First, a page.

A study suggests that the grapes used in popular French, Italian, and Spanish wines are not from Europe but rather from Georgia, an Asian country located on the western coast of Asia.
Italian scientists have analyzed the genomes of 204 common grapevines found in Georgia. They concluded that there was only one ‘domestication’ event in Western Asia.
The Times reports that experts have found that grapes such as Sauvignon Blanc and Merlot were born during this event, followed by a widespread interbreeding of grapes from Georgia, Europe, and other countries.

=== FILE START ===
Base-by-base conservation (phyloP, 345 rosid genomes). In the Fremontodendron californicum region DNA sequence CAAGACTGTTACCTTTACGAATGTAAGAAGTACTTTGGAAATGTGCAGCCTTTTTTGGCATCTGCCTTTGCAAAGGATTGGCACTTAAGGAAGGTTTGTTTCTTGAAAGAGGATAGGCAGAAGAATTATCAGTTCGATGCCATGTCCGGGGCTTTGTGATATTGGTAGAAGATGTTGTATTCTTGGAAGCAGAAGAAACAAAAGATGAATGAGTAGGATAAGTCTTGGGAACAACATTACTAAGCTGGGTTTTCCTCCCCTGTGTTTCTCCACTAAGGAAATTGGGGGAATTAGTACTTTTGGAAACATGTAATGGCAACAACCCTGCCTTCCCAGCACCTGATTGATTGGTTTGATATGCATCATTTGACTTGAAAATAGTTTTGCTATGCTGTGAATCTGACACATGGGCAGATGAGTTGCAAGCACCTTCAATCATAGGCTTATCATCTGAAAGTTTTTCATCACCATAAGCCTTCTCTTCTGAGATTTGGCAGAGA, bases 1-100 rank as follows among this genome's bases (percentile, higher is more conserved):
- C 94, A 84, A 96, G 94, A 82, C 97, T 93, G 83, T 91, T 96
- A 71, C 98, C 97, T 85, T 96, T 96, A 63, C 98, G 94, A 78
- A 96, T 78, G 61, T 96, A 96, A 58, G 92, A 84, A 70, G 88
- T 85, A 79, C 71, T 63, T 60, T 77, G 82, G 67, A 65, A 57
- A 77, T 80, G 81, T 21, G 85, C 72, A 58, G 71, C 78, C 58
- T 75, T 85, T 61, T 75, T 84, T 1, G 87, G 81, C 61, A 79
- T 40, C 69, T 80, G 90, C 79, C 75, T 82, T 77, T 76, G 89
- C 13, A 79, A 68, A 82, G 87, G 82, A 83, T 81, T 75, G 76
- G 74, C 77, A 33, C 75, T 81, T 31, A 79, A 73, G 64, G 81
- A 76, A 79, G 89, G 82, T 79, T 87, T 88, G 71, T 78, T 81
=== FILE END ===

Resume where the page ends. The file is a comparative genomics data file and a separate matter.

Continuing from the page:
These findings are different from those of other theories that suggest the European wines were made from grape species found on the continent, without any interbreeding between grapes from Western Europe.
Archaeologists have found wine residues in ancient clay vessels, which prove that Georgia has been producing wine for more than 8,000 years.
The newspaper reports that the research published in Nature Communications also “identified the genetic fingerprints for domestication, breeding selection and the grapes used today for winemaking.”
The study by Italian scientists Michele Morgante and Gabriele Di Gaspero, along with their colleagues, noted that ‘the authors observed similar levels in genetic diversity between wild grapes and the varieties used in today’s winemaking.
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